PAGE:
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A slew of data releases didn’t stop market players from turning to risk sentiment during the Asian session.

  • Japan’s bank lending (y/y) down from 2.1% to 2.0% in March
  • Japan’s core machinery orders gains by 2.1% vs. 2.6% decrease expected, 8.2% jump in January
  • Japan’s PPI (y/y) up by 2.1% as expected in March
  • Australia’s Westpac consumer sentiment down by 0.6% vs. 0.2% uptick in March
  • China’s CPI (y/y) down from 2.9% to 2.1% in March
  • China’s PPI (y/y) slips from 3.7% to 3.1% in March

Major Events/Reports:

China’s data releases

A report from the world’s second largest economy saw consumer prices easing in the month of March.

China’s CPI rose by 2.1% from a year earlier in March, which is slower than February’s 2.9% growth AND the 2.6% uptick that analysts had expected. Turns out, costs increased at a softer pace for both food and non-food prices.

China’s statistics bureau isn’t too worried, though, saying that the softer figures merely reflect the easing of prices after the Lunar New Year holidays. In addition to that, additional tariffs on U.S. products like soybeans and cars are also expected to boost prices.

It wasn’t just consumer prices that eased a little. China’s factory prices also grew at a slower pace for the fifth consecutive month after hitting a four-year high in February. Prices rose by 3.1% from a year earlier in March after rising by 3.7% in February.

Risk-takers take a chill pill

Asian session market players mostly shrugged off today’s data releases and focused instead on risk sentiment. And this time around, some traders are selling higher-yielding bets.

There’s no definite catalyst for the weaknesses, but it’s possible that investors are taking profits from yesterday’s risk-taking bonanza. After all, China and the U.S. still have to iron out a lot of things before they come up with trade deals that satisfy their interests.

Whether it’s concerns over the U.S.-China trade conflict or good ‘ol profit-taking from the previous sessions‘ gains, Asian session players found it a bit more difficult to sustain their bullish sentiments.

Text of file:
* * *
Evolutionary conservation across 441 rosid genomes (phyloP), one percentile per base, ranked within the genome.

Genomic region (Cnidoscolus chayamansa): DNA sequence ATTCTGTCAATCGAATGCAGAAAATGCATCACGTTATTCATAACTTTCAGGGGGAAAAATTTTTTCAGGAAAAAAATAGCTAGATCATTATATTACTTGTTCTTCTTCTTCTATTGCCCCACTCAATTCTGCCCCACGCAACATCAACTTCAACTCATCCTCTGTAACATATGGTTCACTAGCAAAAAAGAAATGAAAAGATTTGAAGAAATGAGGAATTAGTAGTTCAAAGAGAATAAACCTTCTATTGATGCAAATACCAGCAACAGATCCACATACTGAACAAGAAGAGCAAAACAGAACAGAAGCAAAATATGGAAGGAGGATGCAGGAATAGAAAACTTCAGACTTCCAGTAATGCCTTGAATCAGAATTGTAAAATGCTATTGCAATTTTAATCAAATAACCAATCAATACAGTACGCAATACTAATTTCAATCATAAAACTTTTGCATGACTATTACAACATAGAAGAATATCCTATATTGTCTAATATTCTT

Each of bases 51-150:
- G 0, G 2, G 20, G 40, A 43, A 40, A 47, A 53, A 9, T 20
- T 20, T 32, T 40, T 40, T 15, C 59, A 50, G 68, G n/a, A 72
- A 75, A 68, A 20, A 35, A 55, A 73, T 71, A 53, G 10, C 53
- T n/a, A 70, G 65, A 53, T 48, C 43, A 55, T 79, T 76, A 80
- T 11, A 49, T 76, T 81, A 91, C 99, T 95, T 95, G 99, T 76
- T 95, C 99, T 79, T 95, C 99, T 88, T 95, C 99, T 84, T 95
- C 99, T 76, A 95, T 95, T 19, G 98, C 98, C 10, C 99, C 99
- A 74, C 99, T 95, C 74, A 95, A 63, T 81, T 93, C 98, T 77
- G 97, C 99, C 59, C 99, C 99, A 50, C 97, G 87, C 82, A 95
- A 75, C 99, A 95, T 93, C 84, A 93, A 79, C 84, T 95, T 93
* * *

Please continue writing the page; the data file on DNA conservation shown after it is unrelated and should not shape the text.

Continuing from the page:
• Nikkei is down by 0.20% to 21,751.7
  • Australia’s A SX 200 is down by 0.37% to 5,825.1
  • Hang Seng is up by 0.75% to 30,960.7
  • Shanghai index is up by 0.90% to 3,219.070

Commodities also reflected the slight against riskier bets:

  • Gold is up by 0.13% to $1,341.14
  • Brent crude oil is down by 0.38% to $70.72
  • U.S. WTI is down by 0.35% to $65.33

Major Market Mover(s):

AUD and NZD
Higher-yielding currencies like the comdolls took the heaviest hits on overall cautiousness in the markets.

AUD/USD is down by 9 pips (-0.11%) to .7751
AUD/JPY is down by 20 pips (-0.24%) to 82.98
GBP/AUD is up by 36 pips (+0.20%) to 18293.

NZD/USD is down by 9 pips (-0.13%) to .7349
NZD/JPY is down by 20 pips (-0.25%) to 78.69
GBP/NZD is up by 44 pips (+0.23%) to 1.9291

EUR
The euro was immune to the bad vibes and extended its gains from the previous session. If you recall, the common currency received a boost from hawkish remarks from ECB member Nowotny.

EUR/USD is up by 7 pips (+0.06%) to 1.2362
EUR/GBP is up by 4 pips (+0.04%) to .8718
EUR/AUD is up by 32 pips (+0.20%) to 1.5949 and
EUR/CAD is up by 13 pips (+0.08%) to 1.5581
EUR/NZD is up by 41 pips (+0.24%) to 1.6820

Watch Out For:

  • 8:00 am GMT: Italy’s retail sales (0.3% expected, -0.5% previous)
  • 8:30 am GMT: U.K.’s manufacturing production (0.2% expected, 0.1% previous)
  • 8:30 am GMT: U.K.’s goods trade balance (-12.0B GBP expected, -12.3B GBP previous)
  • 8:30 am GMT: U.K.’s construction output (0.7% expected, -3.4% previous)
  • 8:30 am GMT: U.K.’s industrial production (0.4% expected, 1.3% previous)
  • 11:00 am GMT: ECB’s Draghi to give a speech in Frankfurt